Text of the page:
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When does personalization become intrusion?

When does personalization become intrusion?

During our recent Fujitsu Retail Webinar on September 29th, a member of the audience asked a very pertinent question: When does personalization become intrusion? Our data is collected and then used to offer us goods and services. Retailers know that consumers want to be treated in a personal and friendly way. So, the data is analyzed and manipulated to create a sense that the retailer (or any other organization) really knows you. And that can get creepy. We know you like blue shirts… holidays in Spain… football… tennis… old Bob Dylan recordings… bingeing on Netflix… drinking lots of beer… having a big over-draft… and talking to divorce lawyers. I’m exaggerating, but… not much.

Clearly, by the end of that list any consumer will start to get the feeling that they’re being watched.

And they are. All of those elements could be revealed by parsing the data generated by that specific person (who is fictional, honestly!). But my point is a simple one: you have to be careful how you use analytics, and especially how you use the data to interact with consumers.

In fact, as the research that our partner on the webinar, Planet Retail, revealed, consumers want to be rewarded not just for their loyalty but their co-operation: they let you gather and use their data, but there has to be something in it for them. In fact, their research showed that 58% of consumers say that their choice of store (online or in the real world) is influenced by rewards for loyalty, which could be regular discounts or points etc.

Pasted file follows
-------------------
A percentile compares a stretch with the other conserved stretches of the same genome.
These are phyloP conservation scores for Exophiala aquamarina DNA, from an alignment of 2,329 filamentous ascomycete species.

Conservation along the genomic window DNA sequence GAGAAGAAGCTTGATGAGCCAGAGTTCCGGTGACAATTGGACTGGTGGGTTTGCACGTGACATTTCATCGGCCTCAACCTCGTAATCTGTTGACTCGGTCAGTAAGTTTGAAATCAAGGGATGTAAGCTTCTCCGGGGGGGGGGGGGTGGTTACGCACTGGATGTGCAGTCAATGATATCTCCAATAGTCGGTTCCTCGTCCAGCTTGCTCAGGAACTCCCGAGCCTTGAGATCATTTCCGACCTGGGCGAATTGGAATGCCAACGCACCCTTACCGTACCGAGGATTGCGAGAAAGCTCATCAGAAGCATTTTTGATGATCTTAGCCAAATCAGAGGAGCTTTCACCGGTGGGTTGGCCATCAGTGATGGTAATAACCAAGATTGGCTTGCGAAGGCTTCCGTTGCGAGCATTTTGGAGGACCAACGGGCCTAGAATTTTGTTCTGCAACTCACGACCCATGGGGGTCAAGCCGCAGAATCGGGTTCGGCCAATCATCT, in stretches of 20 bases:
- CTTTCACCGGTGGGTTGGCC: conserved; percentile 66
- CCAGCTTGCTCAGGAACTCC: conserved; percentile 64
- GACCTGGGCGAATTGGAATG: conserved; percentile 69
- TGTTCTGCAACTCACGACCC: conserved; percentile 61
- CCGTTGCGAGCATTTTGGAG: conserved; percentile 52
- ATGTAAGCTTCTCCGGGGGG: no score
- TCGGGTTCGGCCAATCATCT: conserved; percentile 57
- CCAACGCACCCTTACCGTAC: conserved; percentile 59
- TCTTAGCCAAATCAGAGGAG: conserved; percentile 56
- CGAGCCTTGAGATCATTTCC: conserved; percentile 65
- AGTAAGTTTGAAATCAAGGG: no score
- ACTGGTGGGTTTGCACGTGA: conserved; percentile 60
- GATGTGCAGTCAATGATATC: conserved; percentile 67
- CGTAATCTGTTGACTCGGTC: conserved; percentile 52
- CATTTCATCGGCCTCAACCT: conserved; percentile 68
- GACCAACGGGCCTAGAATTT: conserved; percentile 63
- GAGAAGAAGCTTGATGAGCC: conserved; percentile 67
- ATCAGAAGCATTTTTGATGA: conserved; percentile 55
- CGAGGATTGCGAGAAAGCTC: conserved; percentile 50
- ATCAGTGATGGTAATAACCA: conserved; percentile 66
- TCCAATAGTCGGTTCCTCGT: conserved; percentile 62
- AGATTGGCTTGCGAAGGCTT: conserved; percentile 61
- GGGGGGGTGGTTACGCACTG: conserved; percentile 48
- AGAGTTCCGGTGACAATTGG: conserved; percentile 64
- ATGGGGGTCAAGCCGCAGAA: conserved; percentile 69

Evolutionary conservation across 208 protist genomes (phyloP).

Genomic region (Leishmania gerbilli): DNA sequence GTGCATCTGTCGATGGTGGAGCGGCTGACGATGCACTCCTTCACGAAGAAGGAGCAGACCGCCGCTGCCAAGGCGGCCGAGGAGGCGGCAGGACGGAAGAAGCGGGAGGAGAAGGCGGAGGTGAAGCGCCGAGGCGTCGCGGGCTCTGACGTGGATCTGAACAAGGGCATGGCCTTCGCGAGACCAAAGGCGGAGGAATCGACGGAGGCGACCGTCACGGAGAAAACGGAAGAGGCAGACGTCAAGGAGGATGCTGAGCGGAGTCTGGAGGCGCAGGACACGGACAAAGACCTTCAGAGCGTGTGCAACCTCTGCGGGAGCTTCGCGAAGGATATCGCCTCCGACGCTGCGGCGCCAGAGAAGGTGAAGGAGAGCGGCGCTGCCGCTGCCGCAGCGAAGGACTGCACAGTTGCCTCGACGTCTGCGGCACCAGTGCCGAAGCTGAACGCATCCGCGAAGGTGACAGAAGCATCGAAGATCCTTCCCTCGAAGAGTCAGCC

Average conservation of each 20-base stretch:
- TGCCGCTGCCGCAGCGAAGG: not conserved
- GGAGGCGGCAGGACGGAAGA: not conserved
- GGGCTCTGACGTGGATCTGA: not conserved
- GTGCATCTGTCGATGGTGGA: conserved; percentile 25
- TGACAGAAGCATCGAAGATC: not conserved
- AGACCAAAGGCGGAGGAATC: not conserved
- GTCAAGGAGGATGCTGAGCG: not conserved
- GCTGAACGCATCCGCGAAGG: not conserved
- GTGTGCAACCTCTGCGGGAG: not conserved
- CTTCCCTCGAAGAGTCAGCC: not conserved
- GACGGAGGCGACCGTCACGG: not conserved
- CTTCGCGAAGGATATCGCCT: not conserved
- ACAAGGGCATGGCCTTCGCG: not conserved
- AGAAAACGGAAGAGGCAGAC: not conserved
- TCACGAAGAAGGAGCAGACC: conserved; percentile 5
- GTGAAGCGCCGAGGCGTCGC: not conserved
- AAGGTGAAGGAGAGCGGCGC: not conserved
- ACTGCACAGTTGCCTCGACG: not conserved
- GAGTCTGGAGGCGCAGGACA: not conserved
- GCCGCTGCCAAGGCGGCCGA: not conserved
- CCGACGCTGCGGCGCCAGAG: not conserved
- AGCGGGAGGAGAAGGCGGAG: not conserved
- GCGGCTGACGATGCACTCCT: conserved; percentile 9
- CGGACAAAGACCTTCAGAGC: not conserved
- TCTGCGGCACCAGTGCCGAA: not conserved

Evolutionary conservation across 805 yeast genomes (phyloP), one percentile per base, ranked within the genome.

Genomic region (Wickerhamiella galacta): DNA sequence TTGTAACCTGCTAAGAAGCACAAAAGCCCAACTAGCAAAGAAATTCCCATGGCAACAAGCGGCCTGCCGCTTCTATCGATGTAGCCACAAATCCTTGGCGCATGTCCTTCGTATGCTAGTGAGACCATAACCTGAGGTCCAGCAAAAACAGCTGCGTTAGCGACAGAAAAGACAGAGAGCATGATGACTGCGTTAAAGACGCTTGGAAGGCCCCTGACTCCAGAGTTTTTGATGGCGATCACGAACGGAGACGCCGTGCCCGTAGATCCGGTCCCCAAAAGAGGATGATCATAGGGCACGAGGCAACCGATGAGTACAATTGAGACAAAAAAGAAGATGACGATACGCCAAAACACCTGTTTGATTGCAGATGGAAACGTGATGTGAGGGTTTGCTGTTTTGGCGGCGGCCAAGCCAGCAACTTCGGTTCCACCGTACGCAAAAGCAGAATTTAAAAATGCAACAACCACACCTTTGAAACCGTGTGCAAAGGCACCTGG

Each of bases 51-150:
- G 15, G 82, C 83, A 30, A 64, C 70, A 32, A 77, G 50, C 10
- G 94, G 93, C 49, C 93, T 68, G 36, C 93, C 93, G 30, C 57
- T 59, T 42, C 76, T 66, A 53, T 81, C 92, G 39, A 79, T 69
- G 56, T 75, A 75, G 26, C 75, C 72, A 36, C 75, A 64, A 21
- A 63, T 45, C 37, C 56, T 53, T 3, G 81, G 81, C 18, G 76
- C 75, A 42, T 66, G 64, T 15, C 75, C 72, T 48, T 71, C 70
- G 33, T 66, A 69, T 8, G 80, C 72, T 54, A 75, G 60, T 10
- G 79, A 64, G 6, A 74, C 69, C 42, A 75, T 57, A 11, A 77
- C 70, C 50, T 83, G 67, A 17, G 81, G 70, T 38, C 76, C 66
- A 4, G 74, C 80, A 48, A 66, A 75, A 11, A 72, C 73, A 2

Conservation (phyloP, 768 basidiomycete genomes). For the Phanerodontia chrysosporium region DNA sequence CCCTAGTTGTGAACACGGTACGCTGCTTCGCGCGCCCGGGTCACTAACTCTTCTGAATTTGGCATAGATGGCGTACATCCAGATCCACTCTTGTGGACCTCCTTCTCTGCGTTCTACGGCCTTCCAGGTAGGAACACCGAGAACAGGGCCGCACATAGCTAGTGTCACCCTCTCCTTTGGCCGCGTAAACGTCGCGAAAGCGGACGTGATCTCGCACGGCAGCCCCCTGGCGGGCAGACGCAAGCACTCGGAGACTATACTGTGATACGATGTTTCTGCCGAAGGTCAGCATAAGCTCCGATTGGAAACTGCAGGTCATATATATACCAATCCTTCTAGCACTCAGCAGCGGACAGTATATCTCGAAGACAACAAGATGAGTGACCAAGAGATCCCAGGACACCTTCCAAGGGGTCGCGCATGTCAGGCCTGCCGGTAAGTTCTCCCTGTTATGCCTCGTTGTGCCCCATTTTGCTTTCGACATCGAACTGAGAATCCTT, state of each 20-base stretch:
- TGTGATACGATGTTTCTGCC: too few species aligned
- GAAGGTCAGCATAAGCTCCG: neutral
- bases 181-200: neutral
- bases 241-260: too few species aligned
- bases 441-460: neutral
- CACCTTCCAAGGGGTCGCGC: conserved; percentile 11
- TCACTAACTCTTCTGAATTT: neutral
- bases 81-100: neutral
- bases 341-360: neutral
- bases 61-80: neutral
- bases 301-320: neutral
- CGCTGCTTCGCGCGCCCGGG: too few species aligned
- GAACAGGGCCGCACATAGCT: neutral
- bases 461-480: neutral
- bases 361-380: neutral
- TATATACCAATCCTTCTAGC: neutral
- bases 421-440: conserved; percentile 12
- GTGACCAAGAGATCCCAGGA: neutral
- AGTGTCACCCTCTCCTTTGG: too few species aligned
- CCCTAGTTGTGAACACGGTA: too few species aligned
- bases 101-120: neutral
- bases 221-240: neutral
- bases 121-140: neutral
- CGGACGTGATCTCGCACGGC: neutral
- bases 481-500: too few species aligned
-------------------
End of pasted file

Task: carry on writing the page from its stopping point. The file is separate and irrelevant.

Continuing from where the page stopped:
Millennials are more relaxed about their data being used, but they too are wary of any organization that goes too far.

The famous example is Target in the USA, which tracked the purchases of a teen and then sent her coupons for baby-clothes. The data suggested she’d become pregnant. And it was right. Only she was 15, and hadn’t told her father – who got the coupons in the mail.

The point is to get data on attitudes to the use of personal data. You have to research your demographics. Don’t make assumptions. Don’t take Millennials for granted – even they have a line they don’t want crossed. It’s vital you have the technology to get the data, and the platforms to analyze it and make profitable use of it. But do it openly. Give something back to the consumer. Don’t make it too transactional – make it human. It’s all part of creating and sustaining a relationship with consumers. Which is the secret of good retail anyway.

Tune in for our next Retail Webinar with Planet Retail on January 12th 2017 when we’ll be talking about how retailers survive and thrive in a disruptive retail market. Register now.

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